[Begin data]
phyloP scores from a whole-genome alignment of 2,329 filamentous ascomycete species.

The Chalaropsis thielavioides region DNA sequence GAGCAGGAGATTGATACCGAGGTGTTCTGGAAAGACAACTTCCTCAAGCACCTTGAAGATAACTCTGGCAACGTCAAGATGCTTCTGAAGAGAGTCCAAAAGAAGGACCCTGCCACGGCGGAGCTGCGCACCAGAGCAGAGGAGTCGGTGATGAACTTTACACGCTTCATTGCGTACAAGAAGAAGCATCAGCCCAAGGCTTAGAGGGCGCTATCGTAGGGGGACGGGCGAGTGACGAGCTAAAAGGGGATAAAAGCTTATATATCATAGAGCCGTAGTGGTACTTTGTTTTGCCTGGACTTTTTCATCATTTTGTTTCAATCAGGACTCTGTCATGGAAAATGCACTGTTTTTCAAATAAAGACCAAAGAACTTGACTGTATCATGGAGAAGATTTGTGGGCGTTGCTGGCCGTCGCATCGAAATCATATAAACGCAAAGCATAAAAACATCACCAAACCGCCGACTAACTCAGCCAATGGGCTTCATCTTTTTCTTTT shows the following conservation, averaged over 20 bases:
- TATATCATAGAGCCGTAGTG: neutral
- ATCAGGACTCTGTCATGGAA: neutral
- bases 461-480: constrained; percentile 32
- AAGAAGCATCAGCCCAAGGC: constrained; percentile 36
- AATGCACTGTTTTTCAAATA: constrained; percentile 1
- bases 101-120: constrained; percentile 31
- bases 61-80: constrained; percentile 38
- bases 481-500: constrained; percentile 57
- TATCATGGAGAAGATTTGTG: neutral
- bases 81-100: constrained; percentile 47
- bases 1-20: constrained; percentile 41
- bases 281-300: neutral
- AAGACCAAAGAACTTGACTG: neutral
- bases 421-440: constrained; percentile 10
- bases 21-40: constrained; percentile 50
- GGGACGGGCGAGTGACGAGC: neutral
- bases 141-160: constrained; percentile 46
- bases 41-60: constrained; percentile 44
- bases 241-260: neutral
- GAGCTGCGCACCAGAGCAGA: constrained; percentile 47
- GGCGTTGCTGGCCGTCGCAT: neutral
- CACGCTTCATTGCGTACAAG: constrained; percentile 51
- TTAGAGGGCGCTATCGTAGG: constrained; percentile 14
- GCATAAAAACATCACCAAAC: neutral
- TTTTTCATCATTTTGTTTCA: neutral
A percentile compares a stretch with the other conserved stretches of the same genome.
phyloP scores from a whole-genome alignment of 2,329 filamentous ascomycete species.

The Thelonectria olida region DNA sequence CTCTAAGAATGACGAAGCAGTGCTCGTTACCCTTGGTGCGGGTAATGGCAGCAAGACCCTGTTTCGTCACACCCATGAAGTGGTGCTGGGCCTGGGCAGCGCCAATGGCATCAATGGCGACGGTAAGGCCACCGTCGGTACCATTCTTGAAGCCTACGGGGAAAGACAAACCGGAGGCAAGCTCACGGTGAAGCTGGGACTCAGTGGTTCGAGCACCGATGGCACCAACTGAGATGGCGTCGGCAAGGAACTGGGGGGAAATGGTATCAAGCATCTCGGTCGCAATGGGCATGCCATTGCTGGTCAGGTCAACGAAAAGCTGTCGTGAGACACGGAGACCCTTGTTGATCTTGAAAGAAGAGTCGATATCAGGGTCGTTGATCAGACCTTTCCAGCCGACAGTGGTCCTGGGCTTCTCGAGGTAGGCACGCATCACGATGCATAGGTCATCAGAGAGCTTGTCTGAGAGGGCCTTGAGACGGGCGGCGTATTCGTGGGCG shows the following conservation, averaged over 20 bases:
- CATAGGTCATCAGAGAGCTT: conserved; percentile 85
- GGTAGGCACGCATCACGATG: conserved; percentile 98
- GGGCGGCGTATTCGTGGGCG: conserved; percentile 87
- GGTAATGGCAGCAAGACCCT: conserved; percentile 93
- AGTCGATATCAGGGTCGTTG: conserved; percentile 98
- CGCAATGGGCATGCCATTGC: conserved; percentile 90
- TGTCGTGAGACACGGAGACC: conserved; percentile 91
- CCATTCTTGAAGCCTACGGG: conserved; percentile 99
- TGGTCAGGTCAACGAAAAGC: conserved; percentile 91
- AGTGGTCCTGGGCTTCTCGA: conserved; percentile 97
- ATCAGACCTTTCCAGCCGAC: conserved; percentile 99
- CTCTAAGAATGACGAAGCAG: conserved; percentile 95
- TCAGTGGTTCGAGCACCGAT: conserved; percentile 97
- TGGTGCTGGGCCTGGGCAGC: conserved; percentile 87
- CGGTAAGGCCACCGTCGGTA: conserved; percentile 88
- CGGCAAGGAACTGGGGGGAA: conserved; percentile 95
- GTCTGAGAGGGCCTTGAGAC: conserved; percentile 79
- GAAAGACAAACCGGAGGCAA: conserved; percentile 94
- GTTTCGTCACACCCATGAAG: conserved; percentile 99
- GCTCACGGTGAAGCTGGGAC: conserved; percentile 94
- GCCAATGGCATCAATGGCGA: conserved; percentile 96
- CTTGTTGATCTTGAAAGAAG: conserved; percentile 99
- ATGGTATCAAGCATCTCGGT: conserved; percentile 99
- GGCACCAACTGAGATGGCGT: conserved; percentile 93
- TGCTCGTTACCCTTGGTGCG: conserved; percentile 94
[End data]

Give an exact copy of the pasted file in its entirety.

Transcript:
phyloP scores from a whole-genome alignment of 2,329 filamentous ascomycete species.

The Chalaropsis thielavioides region DNA sequence GAGCAGGAGATTGATACCGAGGTGTTCTGGAAAGACAACTTCCTCAAGCACCTTGAAGATAACTCTGGCAACGTCAAGATGCTTCTGAAGAGAGTCCAAAAGAAGGACCCTGCCACGGCGGAGCTGCGCACCAGAGCAGAGGAGTCGGTGATGAACTTTACACGCTTCATTGCGTACAAGAAGAAGCATCAGCCCAAGGCTTAGAGGGCGCTATCGTAGGGGGACGGGCGAGTGACGAGCTAAAAGGGGATAAAAGCTTATATATCATAGAGCCGTAGTGGTACTTTGTTTTGCCTGGACTTTTTCATCATTTTGTTTCAATCAGGACTCTGTCATGGAAAATGCACTGTTTTTCAAATAAAGACCAAAGAACTTGACTGTATCATGGAGAAGATTTGTGGGCGTTGCTGGCCGTCGCATCGAAATCATATAAACGCAAAGCATAAAAACATCACCAAACCGCCGACTAACTCAGCCAATGGGCTTCATCTTTTTCTTTT shows the following conservation, averaged over 20 bases:
- TATATCATAGAGCCGTAGTG: neutral
- ATCAGGACTCTGTCATGGAA: neutral
- bases 461-480: constrained; percentile 32
- AAGAAGCATCAGCCCAAGGC: constrained; percentile 36
- AATGCACTGTTTTTCAAATA: constrained; percentile 1
- bases 101-120: constrained; percentile 31
- bases 61-80: constrained; percentile 38
- bases 481-500: constrained; percentile 57
- TATCATGGAGAAGATTTGTG: neutral
- bases 81-100: constrained; percentile 47
- bases 1-20: constrained; percentile 41
- bases 281-300: neutral
- AAGACCAAAGAACTTGACTG: neutral
- bases 421-440: constrained; percentile 10
- bases 21-40: constrained; percentile 50
- GGGACGGGCGAGTGACGAGC: neutral
- bases 141-160: constrained; percentile 46
- bases 41-60: constrained; percentile 44
- bases 241-260: neutral
- GAGCTGCGCACCAGAGCAGA: constrained; percentile 47
- GGCGTTGCTGGCCGTCGCAT: neutral
- CACGCTTCATTGCGTACAAG: constrained; percentile 51
- TTAGAGGGCGCTATCGTAGG: constrained; percentile 14
- GCATAAAAACATCACCAAAC: neutral
- TTTTTCATCATTTTGTTTCA: neutral
A percentile compares a stretch with the other conserved stretches of the same genome.
phyloP scores from a whole-genome alignment of 2,329 filamentous ascomycete species.

The Thelonectria olida region DNA sequence CTCTAAGAATGACGAAGCAGTGCTCGTTACCCTTGGTGCGGGTAATGGCAGCAAGACCCTGTTTCGTCACACCCATGAAGTGGTGCTGGGCCTGGGCAGCGCCAATGGCATCAATGGCGACGGTAAGGCCACCGTCGGTACCATTCTTGAAGCCTACGGGGAAAGACAAACCGGAGGCAAGCTCACGGTGAAGCTGGGACTCAGTGGTTCGAGCACCGATGGCACCAACTGAGATGGCGTCGGCAAGGAACTGGGGGGAAATGGTATCAAGCATCTCGGTCGCAATGGGCATGCCATTGCTGGTCAGGTCAACGAAAAGCTGTCGTGAGACACGGAGACCCTTGTTGATCTTGAAAGAAGAGTCGATATCAGGGTCGTTGATCAGACCTTTCCAGCCGACAGTGGTCCTGGGCTTCTCGAGGTAGGCACGCATCACGATGCATAGGTCATCAGAGAGCTTGTCTGAGAGGGCCTTGAGACGGGCGGCGTATTCGTGGGCG shows the following conservation, averaged over 20 bases:
- CATAGGTCATCAGAGAGCTT: conserved; percentile 85
- GGTAGGCACGCATCACGATG: conserved; percentile 98
- GGGCGGCGTATTCGTGGGCG: conserved; percentile 87
- GGTAATGGCAGCAAGACCCT: conserved; percentile 93
- AGTCGATATCAGGGTCGTTG: conserved; percentile 98
- CGCAATGGGCATGCCATTGC: conserved; percentile 90
- TGTCGTGAGACACGGAGACC: conserved; percentile 91
- CCATTCTTGAAGCCTACGGG: conserved; percentile 99
- TGGTCAGGTCAACGAAAAGC: conserved; percentile 91
- AGTGGTCCTGGGCTTCTCGA: conserved; percentile 97
- ATCAGACCTTTCCAGCCGAC: conserved; percentile 99
- CTCTAAGAATGACGAAGCAG: conserved; percentile 95
- TCAGTGGTTCGAGCACCGAT: conserved; percentile 97
- TGGTGCTGGGCCTGGGCAGC: conserved; percentile 87
- CGGTAAGGCCACCGTCGGTA: conserved; percentile 88
- CGGCAAGGAACTGGGGGGAA: conserved; percentile 95
- GTCTGAGAGGGCCTTGAGAC: conserved; percentile 79
- GAAAGACAAACCGGAGGCAA: conserved; percentile 94
- GTTTCGTCACACCCATGAAG: conserved; percentile 99
- GCTCACGGTGAAGCTGGGAC: conserved; percentile 94
- GCCAATGGCATCAATGGCGA: conserved; percentile 96
- CTTGTTGATCTTGAAAGAAG: conserved; percentile 99
- ATGGTATCAAGCATCTCGGT: conserved; percentile 99
- GGCACCAACTGAGATGGCGT: conserved; percentile 93
- TGCTCGTTACCCTTGGTGCG: conserved; percentile 94